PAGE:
The role of insert geometry in minimizing the cost of milling operations-II

In milling, as with all manufacturing operations, if a machine tool isn't working, it's not earning any money. Understandably then, machine shops and machinists push for the highest possible metal removal rates, but this won't necessarily minimize costs. Like an Indy Car driver wearing out his tires too quickly, the danger is that cutting faster can mean shorter insert life – and more stops.

This is especially true in milling, where cutters carry multiple inserts. If any individual cutting edge wears or chips prematurely, the operation must be stopped so all the inserts can be indexed to a fresh edge. Avoiding this downtime and cost takes an understanding of insert geometry and how it relates to the cutting process. Part 1 of this series discussed the influence of the machine tool and the cutting conditions; in Part 2, we will consider the workpiece material and shape, as well as the form of the inserts themselves.

Workpiece material

Milling inserts should of course be selected with regard to the material being cut. Some materials need a sharp edge, or positive rake, on the insert, while others benefit from negative rake, presenting a much blunter face to the workpiece. Cast iron, for instance, chips beautifully while steel can easily peel off in long, unmanageable ribbons; titanium tends to be sticky, adhering to the tool and demanding both sharp angles and frequent replacement.

Two factors often overlooked are how workpiece material affects wear rates, and the possibility of the workpiece hardening as it is cut. Some materials are abrasive, and cutting faster only accelerates how the insert wears. While most energy disappears in the chips, friction and insert flank wear can put more heat into the workpiece and harden the surface being machined. Light cuts, perhaps chosen to keep the loads down, can have the same effect.

Workpiece geometry

By its very nature, milling is an interrupted-cut type of machining operation. This is especially true when machining a flat surface: Each insert contacts the workpiece for only a short time. Toughness and rake angle should be important insert selection criteria; high cutting loads can lead to edge breakage on positive rake inserts.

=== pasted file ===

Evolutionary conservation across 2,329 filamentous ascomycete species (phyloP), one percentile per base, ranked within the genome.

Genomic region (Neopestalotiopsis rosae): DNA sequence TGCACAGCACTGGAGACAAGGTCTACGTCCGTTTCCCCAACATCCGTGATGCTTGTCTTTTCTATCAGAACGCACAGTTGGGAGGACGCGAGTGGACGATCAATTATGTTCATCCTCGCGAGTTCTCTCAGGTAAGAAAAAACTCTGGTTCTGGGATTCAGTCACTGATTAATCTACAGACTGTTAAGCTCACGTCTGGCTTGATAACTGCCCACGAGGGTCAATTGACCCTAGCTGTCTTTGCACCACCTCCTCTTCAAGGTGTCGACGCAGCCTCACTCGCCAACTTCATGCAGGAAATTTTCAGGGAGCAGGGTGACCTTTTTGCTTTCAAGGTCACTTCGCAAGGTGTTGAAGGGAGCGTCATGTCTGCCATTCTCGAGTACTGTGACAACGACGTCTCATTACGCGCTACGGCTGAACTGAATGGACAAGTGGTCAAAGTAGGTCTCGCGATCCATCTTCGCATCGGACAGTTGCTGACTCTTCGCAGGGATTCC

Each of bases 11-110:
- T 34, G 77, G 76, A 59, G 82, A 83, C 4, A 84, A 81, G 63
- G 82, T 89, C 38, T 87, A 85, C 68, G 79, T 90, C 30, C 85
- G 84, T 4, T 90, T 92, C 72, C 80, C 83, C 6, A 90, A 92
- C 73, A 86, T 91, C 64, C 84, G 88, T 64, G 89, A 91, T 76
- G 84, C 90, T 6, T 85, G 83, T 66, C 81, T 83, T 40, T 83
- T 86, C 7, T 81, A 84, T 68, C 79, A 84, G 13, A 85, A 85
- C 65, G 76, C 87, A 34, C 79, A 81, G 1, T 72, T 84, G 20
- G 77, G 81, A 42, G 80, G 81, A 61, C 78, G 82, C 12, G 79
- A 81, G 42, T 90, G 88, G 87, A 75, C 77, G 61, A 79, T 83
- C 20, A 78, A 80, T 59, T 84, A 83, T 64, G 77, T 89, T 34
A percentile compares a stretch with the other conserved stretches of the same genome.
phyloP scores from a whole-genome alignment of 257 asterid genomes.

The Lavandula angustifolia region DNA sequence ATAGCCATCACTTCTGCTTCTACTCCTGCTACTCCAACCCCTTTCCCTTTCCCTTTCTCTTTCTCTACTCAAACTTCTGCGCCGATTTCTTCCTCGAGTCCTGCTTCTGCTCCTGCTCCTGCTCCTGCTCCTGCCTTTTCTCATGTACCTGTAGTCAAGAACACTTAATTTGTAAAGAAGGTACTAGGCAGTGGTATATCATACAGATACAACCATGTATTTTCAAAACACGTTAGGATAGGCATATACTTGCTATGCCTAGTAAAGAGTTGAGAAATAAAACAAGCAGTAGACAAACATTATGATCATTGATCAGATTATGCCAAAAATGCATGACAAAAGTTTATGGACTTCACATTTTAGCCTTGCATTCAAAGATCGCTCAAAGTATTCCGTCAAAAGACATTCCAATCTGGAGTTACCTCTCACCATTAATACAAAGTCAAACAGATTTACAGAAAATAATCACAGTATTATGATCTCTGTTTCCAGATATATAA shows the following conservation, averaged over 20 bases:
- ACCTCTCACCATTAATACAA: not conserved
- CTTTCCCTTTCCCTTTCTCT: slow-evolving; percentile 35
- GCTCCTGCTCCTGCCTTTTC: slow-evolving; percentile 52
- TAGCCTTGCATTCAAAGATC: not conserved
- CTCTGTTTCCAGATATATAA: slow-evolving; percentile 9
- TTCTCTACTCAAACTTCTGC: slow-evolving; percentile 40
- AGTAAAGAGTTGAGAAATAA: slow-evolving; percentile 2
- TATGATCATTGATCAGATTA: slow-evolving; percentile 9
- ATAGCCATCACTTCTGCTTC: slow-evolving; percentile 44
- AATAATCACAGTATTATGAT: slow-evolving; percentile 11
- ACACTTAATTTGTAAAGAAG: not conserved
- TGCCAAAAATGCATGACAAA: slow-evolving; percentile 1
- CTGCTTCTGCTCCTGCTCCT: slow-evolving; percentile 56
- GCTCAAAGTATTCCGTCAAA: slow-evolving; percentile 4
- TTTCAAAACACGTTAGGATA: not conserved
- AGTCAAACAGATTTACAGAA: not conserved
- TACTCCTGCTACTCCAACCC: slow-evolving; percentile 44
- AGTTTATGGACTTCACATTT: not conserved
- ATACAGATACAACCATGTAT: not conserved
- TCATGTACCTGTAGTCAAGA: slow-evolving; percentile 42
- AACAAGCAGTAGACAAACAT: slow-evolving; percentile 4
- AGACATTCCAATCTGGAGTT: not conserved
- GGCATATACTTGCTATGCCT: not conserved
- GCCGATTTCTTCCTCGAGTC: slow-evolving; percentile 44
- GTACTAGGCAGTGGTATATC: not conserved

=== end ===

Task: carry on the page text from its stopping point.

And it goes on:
Milling pockets presents different challenges. Each insert is in contact with the workpiece for longer and temperatures can rise dramatically. Depending on the angle of the insert, perhaps selected to create small chips, significant cutting forces can be directed into the workpiece. This is a particular problem when machining parts with thin walls as they may distort or even collapse entirely.

Workpiece tolerances

Surface finish and dimensional precision are strongly influenced by insert geometry. A larger tool-tip radius usually results in a better finish but at the same time can wear faster. Edge chipping can also create undesirable finish effects. These problems are especially severe in series production where wear must be combated by frequent insert replacement if dimensional drift is to be avoided.

Insert form and edge life

Minimizing the cost of a milling operation means first eliminating variability in insert life, and second, getting as much life out of each insert as possible.

Attending to the machine condition, workholding and cutting conditions will go a long way toward reducing variability, but edges will still wear. Earlier generations of inserts offered relatively few edges, but newer designs can have a dozen or more. Even though the inserts may cost more, the price per edge is often lower.

Cost per edge

Indexing milling inserts takes time and thus costs money. Reducing indexing frequency means making each edge last as long as possible. Part geometry and material characteristics impose limitations on the choice of inserts, and cutting conditions plus the age and condition of the machine tool must be considered, too. With all that in mind, it's time to select milling the insert with the lowest cost per edge.

 

(Nigel H. is a manufacturing engineer with over 30 years' experience. He has machined camshafts and crankcases, pistons and valves, implemented lean manufacturing methods and developed automated inspection systems.